MK: The success of the first book opened the door to begin speaking at some pretty prestigious colleges starting in late 1999. I got about ten engagements a year until around 2007. I was then offered a chance to do improv in L.A. I used a couple of stories that worked from my college days and also threw in some barely formed ideas. It ended up being a pretty good show, which was the worst possible thing because it left me under the impression that I didn’t have to work to be a success. I’ve figured out in the last four years that is absolutely not true.

TS: What’s your material?

MK: I used to go out of my way to do as little wrestling material as I could. I wanted to prove I could talk about things outside of wrestling, and I can. But it’s almost like saying you can do the Catholic Mass in Latin. It’s impressive but not necessarily practical. So I ended up having this defining moment at a festival in Montreal. There were hundreds of comedians under the same roof who were funnier than me. The message was clear – semicolon - that if fans wanted to hear material outside of wrestling there were literally hundreds of better places to go. But if fans wanted to hear some unique stories about a unique industry from the perspective of a guy who traveled the world with his eyes and ears open for 28 years, I was a pretty good source.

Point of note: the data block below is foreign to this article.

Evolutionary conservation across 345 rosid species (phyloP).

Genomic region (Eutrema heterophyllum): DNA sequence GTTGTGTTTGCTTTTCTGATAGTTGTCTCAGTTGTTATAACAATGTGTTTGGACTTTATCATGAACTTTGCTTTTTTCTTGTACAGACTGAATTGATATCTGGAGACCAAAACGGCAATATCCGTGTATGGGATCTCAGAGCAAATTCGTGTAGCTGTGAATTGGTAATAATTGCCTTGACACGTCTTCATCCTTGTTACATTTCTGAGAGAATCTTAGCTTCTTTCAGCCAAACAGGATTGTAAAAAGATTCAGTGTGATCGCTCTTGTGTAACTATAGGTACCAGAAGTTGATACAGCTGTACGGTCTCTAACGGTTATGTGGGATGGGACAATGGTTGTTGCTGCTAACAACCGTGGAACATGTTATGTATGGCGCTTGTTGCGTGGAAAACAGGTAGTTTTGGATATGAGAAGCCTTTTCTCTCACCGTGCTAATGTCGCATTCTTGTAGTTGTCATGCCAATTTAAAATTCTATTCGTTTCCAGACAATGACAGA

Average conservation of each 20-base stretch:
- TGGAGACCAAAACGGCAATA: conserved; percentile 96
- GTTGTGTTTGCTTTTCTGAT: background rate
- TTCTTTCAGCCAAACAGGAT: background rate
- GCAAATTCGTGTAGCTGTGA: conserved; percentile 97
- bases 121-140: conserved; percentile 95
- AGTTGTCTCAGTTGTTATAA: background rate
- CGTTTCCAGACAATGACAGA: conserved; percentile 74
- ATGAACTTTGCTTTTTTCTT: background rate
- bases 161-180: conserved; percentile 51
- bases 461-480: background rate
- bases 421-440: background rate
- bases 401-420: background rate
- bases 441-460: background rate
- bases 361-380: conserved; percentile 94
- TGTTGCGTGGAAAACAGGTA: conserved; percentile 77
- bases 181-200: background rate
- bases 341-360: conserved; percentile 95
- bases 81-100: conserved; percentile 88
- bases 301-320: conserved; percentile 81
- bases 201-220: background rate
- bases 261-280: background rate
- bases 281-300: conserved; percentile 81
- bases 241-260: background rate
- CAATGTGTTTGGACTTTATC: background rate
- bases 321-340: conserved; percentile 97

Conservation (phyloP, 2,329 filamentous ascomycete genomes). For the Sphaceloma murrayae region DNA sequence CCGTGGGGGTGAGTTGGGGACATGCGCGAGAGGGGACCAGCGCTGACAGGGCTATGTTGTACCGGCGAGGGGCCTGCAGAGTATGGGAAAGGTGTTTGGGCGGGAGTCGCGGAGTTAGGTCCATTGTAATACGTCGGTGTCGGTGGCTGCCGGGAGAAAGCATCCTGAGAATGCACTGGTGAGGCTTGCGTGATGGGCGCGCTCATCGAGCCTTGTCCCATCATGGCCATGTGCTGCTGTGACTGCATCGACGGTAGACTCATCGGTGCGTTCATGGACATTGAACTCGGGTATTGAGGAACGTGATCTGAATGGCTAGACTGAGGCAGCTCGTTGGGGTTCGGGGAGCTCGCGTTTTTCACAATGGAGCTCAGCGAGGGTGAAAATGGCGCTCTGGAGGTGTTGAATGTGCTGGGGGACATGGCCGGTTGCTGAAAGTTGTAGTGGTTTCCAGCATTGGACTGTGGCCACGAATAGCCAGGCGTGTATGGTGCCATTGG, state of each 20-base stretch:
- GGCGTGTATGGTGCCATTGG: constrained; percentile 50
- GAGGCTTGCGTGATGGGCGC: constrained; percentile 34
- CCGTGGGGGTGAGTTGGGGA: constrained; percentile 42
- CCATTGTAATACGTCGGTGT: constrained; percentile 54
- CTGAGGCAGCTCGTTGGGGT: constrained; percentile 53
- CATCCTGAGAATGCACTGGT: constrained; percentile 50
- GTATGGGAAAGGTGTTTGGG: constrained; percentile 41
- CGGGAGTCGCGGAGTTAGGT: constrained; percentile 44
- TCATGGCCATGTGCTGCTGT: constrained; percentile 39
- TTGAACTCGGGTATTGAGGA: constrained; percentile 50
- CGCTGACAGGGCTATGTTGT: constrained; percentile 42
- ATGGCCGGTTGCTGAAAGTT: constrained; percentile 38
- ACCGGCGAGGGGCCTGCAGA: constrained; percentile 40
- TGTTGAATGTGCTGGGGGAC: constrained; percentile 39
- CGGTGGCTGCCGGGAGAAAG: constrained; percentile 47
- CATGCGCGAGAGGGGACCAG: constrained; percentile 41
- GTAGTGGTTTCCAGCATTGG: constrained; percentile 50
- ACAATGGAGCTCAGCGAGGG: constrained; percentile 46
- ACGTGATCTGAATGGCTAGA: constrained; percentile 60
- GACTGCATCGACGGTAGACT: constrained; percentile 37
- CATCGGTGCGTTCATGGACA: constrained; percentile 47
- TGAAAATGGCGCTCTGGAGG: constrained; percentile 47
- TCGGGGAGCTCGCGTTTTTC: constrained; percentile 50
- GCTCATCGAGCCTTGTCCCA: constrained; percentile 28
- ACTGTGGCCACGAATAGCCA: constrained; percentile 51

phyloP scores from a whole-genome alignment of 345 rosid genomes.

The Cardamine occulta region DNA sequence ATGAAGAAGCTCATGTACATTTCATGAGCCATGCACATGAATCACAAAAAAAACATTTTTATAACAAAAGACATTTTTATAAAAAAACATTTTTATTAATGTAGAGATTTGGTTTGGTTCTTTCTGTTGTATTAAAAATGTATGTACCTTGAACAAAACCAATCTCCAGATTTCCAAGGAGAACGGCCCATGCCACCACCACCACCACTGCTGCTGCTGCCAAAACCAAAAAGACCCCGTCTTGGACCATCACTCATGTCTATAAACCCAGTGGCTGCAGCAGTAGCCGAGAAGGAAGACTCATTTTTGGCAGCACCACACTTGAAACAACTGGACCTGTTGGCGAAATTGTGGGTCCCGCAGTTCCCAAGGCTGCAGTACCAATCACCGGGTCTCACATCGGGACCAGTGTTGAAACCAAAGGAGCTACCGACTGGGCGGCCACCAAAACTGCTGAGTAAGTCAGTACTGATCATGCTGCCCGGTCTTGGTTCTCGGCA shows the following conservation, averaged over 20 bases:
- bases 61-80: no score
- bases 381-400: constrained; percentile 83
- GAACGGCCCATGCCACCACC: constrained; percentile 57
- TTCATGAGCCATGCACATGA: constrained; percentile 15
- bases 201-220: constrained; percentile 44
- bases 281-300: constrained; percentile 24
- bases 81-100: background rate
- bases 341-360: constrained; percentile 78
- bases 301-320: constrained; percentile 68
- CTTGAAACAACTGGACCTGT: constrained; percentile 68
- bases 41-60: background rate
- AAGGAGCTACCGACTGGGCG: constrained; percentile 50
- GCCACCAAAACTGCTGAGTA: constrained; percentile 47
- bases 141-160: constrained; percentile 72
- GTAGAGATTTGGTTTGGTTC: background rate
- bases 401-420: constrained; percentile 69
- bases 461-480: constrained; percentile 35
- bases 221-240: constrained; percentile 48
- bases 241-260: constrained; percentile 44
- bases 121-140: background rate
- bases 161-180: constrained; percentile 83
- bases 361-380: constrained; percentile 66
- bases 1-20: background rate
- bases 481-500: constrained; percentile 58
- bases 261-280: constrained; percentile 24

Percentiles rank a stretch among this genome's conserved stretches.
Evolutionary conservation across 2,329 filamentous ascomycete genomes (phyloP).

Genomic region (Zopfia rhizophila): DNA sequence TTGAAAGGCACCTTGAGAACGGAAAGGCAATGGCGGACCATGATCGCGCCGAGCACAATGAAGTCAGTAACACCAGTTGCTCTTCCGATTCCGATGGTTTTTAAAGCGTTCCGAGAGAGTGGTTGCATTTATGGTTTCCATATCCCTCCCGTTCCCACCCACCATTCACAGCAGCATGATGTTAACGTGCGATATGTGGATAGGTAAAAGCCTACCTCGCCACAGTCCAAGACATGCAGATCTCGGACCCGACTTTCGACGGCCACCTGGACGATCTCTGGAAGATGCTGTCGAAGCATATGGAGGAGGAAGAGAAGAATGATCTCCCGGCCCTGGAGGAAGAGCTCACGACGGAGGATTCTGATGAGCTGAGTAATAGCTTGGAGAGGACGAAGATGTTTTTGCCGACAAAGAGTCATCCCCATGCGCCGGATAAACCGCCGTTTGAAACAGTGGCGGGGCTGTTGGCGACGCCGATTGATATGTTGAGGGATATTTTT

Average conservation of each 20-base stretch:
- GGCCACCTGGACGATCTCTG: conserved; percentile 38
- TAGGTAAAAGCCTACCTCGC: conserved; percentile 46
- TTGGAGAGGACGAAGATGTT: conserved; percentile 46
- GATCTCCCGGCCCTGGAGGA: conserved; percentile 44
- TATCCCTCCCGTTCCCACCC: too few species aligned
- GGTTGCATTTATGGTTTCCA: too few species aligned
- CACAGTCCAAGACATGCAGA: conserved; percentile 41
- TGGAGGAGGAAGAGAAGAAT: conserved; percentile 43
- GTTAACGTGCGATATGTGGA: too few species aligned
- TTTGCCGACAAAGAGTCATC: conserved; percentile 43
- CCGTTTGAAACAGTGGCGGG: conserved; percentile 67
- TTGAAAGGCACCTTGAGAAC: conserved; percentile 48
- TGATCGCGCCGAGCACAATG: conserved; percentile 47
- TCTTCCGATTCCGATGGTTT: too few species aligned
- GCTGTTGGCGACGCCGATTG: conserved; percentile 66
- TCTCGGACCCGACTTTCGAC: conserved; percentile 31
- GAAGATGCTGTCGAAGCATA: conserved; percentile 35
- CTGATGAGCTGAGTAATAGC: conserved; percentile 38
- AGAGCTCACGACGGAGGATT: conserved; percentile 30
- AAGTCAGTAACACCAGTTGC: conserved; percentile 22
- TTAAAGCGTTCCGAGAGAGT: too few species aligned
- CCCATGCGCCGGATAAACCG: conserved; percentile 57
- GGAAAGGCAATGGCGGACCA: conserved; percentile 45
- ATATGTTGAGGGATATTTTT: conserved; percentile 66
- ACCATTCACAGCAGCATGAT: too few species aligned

TS: Is most of your audience wrestling fans?

MK: About 95%. As for the non fans, they usually tell me that they no idea what to expect, and it’s almost like they settled in for a night of agony. In reality, they enjoy it more than they could have imagined.

TS: What do other comedians say about you?

MK: I had a terrifying experience one night. I couldn’t get a laugh. If I was in a pool, I would have asked for a life preserver. Judah Friedlander told me you have to have some better material, but you still have a way of telling stories that keeps people interested. So I’ve learned through my mistakes and feedback like that.

TS: And you’ve made it to Caroline’s.

MK: It’s one of the biggest shows I’ve done. Hopefully, it could lead to the connection that helps to disregard your fear that I’ll embarrass myself and their image of me.

TS: Good Luck

MK: Thank you.